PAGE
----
OpenJurist

303 F2d 454 Cordova v. United States

303 F.2d 454

Steve Leroy CORDOVA, Appellant,
v.
UNITED STATES of America, Appellee.

No. 6895.

United States Court of Appeals Tenth Circuit.

May 17, 1962.

No appearance for appellant (submitted on brief of Walter L. Gerash, Denver, Colo.).

Yale Huffman, Asst. U. S. Atty., Denver, Colo. (Lawrence M. Henry, U. S. Atty. and Merle R. Knous, Asst. U. S. Atty., Denver, Colo., with him on the brief), for appellee.

Before PICKETT, BREITENSTEIN and HILL, Circuit Judges.

PICKETT, Circuit Judge.

1

Cordova appeals from his conviction and sentence on a 3-count indictment charging violations of Section 2(c) of the Narcotic Drugs Import and Export Act, 70 Stat. 570 (1956), 21 U.S.C. A. § 174.1 It is first urged that there is joined in each count of the indictment two or more distinct offenses, and that a motion to dismiss should have been sustained because the counts were duplicitous. Each count alleges that Cordova "did fraudulently, knowingly and wilfully receive, conceal, sell and facilitate the transportation and concealment of a narcotic drug, * * *." The law is settled that when a statute denounces several acts as a crime, an indictment or information drawn in the language of the statute is not duplicitous if all the acts are pleaded conjunctively in one count. Crain v. United States, 162 U.S. 625, 636, 16 S.Ct. 952, 40 L.Ed. 1097; Kitchens v. United States, 10 Cir., 272 F.2d 757, cert. denied 362 U.S. 942, 80 S.Ct. 89, 4 L.Ed.2d 772; Travis v. United States, 10 Cir., 247 F.2d 130; Cathcart v. United States, 10 Cir., 244 F.2d 74, cert. denied 354 U.S. 924, 77 S.Ct. 1387, 1 L.Ed.2d 1439; McDonough v. United States, 10 Cir., 227 F.2d 402; Madsen v. United States, 10 Cir., 165 F.2d 507.

2

The remaining contentions, that the failure to endorse the government's witnesses on the indictment is a violation of the defendant's constitutional right to be confronted by the witnesses against him, and that Section 2(c) of the Narcotic Drugs Export and Import Act is unconstitutional because of the presumption therein,2 are without merit. There is no statutory or constitutional requirement that the prosecution endorse the names of the government's witnesses on the information or indictment,3 or even disclose them to the defense. Dean v. United States, 8 Cir., 265 F.2d 544; Bohn v. United States, 8 Cir., 260 F.2d 773, cert. denied 358 U.S. 931, 79 S.Ct. 320, 3 L.Ed.2d 304; United States v. Stein, (S.D.N.Y.) 18 F.R.D. 17; 14 Am.Jur. Criminal Law § 208 (1938). Cf. Knight v. Hudspeth, 10 Cir., 112 F.2d 137, cert. denied 311 U.S. 681, 61 S.Ct. 62, 85 L.Ed. 439; Moore v. Aderhold, 10 Cir., 108 F.2d 729; United States v. Schneiderman, (S.D. Cal.) 104 F.Supp. 405, 409. In Velasquez v. United States, 10 Cir., 244 F.2d 416, 418, in considering the constitutionality of Section 2(c) of the Narcotic Drugs Import and Export Act, we said:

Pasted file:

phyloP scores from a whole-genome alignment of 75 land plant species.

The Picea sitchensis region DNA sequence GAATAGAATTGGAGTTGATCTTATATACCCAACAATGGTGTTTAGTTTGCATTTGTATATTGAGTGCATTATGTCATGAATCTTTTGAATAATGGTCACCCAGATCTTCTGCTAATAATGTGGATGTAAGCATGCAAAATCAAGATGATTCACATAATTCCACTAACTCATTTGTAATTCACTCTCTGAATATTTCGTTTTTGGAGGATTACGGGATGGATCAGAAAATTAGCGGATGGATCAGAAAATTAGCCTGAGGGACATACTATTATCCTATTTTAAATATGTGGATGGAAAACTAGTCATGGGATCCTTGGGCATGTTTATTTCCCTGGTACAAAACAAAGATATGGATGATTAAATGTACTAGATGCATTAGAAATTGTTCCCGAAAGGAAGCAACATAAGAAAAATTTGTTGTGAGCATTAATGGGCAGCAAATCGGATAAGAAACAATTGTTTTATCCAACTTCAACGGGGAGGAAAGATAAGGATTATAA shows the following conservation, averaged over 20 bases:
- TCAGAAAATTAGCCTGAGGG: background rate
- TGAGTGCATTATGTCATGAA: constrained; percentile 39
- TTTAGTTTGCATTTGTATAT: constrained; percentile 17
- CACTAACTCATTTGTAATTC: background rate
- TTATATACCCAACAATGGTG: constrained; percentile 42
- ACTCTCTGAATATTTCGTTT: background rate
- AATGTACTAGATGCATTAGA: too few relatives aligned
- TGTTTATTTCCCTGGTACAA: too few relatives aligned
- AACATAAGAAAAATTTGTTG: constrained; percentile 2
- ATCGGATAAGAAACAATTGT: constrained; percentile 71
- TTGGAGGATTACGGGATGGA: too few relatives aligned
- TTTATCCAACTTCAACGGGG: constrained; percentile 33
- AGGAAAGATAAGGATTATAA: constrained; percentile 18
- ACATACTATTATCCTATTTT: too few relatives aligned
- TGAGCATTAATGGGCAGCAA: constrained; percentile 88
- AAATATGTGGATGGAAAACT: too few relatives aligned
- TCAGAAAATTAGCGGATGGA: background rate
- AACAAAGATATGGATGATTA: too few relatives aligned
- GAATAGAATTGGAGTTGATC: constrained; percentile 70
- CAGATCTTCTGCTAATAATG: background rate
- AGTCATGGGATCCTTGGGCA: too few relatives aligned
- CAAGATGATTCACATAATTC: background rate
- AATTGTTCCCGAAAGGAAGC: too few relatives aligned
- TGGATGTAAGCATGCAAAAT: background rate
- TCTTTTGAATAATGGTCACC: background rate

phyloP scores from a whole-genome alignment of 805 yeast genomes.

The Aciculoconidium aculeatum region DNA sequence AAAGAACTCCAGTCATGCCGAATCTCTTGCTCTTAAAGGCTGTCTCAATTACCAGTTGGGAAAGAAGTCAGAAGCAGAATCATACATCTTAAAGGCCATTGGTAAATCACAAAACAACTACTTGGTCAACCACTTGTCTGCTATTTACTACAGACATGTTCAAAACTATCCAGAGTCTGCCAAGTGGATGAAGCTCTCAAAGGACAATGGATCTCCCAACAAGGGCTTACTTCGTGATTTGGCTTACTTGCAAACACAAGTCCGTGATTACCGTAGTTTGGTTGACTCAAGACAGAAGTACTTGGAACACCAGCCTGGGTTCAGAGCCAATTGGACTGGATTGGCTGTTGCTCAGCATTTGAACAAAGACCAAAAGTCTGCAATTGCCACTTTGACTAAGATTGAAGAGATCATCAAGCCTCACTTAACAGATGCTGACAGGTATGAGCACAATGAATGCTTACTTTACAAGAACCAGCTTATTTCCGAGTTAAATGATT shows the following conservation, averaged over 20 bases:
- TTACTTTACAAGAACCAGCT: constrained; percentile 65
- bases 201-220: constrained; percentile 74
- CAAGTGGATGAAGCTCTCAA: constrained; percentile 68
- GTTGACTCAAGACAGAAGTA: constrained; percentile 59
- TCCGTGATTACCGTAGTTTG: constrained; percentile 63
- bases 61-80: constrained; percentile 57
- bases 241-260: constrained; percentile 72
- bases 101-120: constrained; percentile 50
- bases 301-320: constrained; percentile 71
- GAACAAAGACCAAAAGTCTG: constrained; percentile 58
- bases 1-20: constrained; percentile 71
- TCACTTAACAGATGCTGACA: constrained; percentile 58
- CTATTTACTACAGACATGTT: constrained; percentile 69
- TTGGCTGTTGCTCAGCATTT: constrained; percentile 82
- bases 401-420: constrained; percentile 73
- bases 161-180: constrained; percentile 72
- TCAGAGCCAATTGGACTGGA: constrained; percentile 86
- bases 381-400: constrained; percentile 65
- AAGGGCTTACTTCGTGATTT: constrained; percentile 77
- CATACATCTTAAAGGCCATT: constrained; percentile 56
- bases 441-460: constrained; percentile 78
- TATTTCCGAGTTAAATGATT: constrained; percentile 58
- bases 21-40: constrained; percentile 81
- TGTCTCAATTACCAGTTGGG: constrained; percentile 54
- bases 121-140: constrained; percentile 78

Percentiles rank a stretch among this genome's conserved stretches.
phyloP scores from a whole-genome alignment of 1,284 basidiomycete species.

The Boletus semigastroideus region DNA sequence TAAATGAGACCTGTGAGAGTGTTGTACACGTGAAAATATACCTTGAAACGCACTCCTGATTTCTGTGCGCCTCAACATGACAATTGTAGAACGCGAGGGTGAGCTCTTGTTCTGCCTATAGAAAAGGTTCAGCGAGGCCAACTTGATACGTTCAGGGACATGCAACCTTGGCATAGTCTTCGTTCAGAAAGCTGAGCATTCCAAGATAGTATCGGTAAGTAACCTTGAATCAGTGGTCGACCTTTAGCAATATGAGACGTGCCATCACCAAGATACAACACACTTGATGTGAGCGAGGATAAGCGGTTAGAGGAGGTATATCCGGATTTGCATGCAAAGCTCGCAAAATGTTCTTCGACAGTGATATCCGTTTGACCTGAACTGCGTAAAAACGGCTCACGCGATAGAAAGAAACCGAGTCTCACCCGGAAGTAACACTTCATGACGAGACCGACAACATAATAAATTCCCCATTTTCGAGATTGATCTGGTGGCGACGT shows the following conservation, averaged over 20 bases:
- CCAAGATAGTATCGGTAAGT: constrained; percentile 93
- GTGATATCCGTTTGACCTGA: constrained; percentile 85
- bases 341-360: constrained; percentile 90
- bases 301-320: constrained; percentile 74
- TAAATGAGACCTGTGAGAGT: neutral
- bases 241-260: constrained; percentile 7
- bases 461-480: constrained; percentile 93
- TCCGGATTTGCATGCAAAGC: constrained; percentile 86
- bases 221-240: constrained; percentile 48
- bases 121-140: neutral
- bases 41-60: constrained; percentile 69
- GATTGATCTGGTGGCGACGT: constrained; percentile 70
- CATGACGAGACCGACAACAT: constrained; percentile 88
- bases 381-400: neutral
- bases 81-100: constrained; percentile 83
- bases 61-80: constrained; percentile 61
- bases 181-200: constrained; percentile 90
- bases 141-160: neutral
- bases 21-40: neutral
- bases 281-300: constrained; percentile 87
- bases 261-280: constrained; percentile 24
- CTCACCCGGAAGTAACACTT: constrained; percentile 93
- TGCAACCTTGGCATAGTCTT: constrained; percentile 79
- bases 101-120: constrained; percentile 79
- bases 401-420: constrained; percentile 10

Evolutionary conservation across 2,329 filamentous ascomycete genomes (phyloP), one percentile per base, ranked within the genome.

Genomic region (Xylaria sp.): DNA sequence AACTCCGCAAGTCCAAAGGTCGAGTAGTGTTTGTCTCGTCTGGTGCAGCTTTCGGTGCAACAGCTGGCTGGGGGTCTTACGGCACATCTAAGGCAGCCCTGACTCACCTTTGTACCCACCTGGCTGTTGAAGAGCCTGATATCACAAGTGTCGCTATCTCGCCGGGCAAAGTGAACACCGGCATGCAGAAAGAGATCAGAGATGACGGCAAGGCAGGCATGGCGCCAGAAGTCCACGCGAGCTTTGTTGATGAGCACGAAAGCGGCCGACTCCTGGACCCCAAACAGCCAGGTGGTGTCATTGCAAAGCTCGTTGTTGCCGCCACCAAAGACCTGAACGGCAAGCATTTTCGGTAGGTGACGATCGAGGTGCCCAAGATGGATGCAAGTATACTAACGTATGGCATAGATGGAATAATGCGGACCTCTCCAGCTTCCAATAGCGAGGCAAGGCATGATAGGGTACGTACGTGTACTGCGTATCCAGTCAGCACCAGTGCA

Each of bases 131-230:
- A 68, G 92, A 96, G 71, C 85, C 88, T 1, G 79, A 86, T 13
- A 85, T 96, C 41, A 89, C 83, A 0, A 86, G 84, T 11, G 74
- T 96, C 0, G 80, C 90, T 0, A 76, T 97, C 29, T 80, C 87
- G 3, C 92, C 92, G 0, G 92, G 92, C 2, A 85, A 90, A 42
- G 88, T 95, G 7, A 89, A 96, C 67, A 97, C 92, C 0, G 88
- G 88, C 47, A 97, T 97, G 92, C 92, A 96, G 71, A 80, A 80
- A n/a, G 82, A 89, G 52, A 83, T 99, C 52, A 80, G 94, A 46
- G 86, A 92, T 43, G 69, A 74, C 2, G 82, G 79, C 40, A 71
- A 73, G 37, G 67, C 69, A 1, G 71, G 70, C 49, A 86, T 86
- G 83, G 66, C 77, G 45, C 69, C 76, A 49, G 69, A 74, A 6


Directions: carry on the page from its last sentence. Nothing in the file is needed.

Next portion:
3

"Another ground of the motion for a directed verdict of acquittal upon the charge contained in the first count of the indictment was that the provision in the statute making proof of possession of a narcotic drug sufficient evidence to warrant conviction unless the defendant explains such possession to the satisfaction of the jury is unconstitutional. The contention does not call for extended discussion. It is enough to say without laboring the question that the constitutional validity of the provision in the statute has consistently withstood like challenge. Yee Hem v. United States, supra [268 U.S. 178, 45 S.Ct. 470, 69 L.Ed. 904]; Dear Check Quong v. United States, supra [82 U.S.App.D.C. 8, 160 F.2d 251]; Stein v. United States, 9 Cir., 166 F.2d 851, certiorari denied 334 U.S. 844, 68 S.Ct. 1512, 92 L.Ed. 1768."

4

This conclusion was reaffirmed in Griego v. United States, 10 Cir., 298 F.2d 845.

5

We find no prejudicial error in the record.

6

Affirmed.

Notes:

1

Title 21 U.S.C.A. § 174 reads in part:

"Whoever fraudulently or knowingly imports or brings any narcotic drug into the United States or any territory under its control or jurisdiction, contrary to law, or receives, conceals, buys, sells, or in any manner facilitates the transportation, concealment, or sale of any such narcotic drug after being imported or brought in, knowing the same to have been imported or brought into the United States contrary to law, or conspires to commit any of such acts in violation of the laws of the United States, shall be imprisoned not less than five or more than twenty years and, in addition, may be fined not more than $20,000."

2

The second paragraph of 21 U.S.C.A. § 174 provides: "Whenever on trial for a violation of this section the defendant is shown to have or to have had possession of the narcotic drug, such possession shall be deemed sufficient evidence to authorize conviction unless the defendant explains the possession to the satisfaction of the jury."

3

Title 18 U.S.C. § 3432 requires the government to furnish defendants in trials for treason or other capital offenses with a list of the witnesses at least three days before the commencement of the trial